I liked this, I did. But the first half was just an extended Holmes story (a pretty good one!), while the second half was basically pointless. I don’t think this should have been a full length novel. The content of the story just doesn’t justify it.
The Valley of Fear was published in full in 1915 (after being serialized in The Strand of course), so by this point, Conan Doyle had been writing the character for almost thirty years. (This was also around the time Conan Doyle started getting super into spiritualism, and about five years before he started believing in fairies–worth a read on that link, btw). So just for context, he was getting older, a little tired of the character, but probably liked all the money. So why not?
Anyway, this novel mimics a lot of things Conan Doyle had already used in previous Holmes stories and novels, most notably, the structure of the first Holmes outing, A Study in Scarlet: Holmes and Watson are on the trail of the murderer in part one, they catch him, and then in an extended part two, we get the backstory of the murderer which delves into aspects of American society that Conan Doyle seemed to have been fascinated with. Here, it’s organized crime; in Scarlet, it was Mormons. (Most Doyle scholars agree he was a bit obsessed with the more “exotic” aspects of American life. So there’s that.)
The first half I liked the best. Holmes is just clever and he solves a murder, and the atmosphere was fun (it takes place in a castle with a moat!). It was like a slightly longer Holmes short story. It’s at this point, when you think you’re done and your emotions are ready for it to be over, that you then have to tuck in and read/listen to an entire second half full of characters you don’t really care about. Or at least, I didn’t (obviously). That whole incident could have been summed up in about 1/8 of the space and time.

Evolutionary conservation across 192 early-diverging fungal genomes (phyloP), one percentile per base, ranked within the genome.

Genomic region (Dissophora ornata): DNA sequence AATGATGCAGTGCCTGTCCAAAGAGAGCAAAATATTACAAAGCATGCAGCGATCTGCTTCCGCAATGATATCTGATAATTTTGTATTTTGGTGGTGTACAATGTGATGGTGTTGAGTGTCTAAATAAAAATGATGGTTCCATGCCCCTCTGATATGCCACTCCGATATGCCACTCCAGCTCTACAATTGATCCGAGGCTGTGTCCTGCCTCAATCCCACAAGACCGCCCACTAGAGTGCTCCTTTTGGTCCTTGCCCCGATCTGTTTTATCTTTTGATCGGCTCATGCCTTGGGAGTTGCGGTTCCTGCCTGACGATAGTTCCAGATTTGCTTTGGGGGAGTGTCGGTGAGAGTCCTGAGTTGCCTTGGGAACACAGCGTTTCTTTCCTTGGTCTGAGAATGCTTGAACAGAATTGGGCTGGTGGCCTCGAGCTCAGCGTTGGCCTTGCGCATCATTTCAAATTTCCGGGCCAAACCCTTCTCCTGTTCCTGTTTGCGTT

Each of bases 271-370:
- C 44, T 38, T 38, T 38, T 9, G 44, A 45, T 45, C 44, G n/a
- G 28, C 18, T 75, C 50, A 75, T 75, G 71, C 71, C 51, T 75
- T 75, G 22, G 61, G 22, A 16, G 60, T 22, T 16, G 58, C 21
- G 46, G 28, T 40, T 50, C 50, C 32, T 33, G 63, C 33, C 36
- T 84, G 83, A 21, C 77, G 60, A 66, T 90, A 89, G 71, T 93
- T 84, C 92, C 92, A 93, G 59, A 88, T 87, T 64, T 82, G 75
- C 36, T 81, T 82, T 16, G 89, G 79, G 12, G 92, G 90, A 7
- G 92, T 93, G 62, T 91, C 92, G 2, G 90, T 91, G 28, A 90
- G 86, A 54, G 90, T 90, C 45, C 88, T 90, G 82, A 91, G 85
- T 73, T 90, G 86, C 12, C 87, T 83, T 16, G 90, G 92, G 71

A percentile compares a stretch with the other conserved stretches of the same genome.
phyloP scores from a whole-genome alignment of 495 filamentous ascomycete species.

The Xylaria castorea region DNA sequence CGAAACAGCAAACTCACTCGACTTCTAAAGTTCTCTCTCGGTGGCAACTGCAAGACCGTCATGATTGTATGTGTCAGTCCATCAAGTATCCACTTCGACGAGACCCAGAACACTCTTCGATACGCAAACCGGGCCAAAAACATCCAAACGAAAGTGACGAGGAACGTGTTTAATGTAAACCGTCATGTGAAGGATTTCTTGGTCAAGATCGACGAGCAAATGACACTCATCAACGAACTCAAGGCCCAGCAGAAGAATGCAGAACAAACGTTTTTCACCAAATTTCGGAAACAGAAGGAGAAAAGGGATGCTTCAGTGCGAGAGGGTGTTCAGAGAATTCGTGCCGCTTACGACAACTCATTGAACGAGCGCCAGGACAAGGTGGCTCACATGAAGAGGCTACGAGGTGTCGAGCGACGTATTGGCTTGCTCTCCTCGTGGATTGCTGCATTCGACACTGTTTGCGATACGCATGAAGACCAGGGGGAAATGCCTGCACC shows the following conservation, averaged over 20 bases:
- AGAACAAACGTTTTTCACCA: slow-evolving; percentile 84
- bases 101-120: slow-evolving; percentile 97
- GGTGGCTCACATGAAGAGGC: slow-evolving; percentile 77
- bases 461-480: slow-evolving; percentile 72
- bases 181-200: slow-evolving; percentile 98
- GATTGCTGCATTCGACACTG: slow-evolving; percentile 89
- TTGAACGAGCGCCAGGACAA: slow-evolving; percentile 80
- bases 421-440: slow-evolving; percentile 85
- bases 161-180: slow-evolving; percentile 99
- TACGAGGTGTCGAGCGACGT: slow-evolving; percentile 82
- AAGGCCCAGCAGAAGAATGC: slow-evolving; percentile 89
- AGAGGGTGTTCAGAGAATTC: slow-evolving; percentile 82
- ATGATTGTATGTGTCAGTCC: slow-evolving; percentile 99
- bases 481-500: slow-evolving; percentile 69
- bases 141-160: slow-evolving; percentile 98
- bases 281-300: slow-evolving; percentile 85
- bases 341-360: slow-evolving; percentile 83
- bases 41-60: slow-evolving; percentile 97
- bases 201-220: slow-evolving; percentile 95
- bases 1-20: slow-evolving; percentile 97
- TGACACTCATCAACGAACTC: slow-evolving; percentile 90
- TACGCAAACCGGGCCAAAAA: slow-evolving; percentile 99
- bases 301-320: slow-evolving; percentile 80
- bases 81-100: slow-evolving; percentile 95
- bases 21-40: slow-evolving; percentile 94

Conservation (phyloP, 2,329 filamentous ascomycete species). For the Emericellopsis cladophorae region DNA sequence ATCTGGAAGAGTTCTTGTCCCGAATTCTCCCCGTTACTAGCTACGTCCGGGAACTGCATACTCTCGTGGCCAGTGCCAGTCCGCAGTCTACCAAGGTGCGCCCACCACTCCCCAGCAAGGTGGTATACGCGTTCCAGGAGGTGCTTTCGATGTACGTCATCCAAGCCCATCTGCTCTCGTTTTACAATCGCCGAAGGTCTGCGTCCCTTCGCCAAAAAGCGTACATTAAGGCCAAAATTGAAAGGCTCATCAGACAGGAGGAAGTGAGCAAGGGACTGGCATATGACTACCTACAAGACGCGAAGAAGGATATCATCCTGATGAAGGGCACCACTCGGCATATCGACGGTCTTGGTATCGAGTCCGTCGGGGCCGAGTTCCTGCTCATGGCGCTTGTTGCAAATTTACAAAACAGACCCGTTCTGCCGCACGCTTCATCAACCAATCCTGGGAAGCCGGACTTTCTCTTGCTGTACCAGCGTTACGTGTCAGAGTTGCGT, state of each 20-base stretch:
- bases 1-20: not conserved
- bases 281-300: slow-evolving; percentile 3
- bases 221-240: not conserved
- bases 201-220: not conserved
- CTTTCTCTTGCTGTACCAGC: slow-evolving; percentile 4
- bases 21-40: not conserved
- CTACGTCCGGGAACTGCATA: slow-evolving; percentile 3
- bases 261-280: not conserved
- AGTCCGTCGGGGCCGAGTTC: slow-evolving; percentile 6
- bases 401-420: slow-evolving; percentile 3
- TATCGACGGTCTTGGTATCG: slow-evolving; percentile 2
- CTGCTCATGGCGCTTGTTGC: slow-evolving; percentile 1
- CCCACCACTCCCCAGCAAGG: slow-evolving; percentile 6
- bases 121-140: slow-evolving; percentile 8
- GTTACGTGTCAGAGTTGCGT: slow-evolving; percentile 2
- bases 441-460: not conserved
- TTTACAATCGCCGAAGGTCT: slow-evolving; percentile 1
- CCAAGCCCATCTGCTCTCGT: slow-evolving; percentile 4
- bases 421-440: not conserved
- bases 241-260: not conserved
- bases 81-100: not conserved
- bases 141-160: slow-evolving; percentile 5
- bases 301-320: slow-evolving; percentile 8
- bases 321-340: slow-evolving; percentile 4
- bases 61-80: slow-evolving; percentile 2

The ending was suitably creepy. I sort of rolled my eyes that he invokes Moriarty (this takes place before Holmes’s ultimate confrontation with him in “The Final Problem”). Like, okay, you liked Moriarty the first time, here he is again! Except he’s more of a menacing presence than anything else. I wonder if this story is where Moffatt and Gatiss got the idea to thread Moriarty through the first season of BBC Sherlock before he actually shows up. Also, I could swear that Watson didn’t know about Moriarty until the events of that story, but here he learns about him way before those events. Continuity! Shrug.
Worth reading for the first half, but if I ever re-read, I’m skipping part two and just reading the first half and the coda.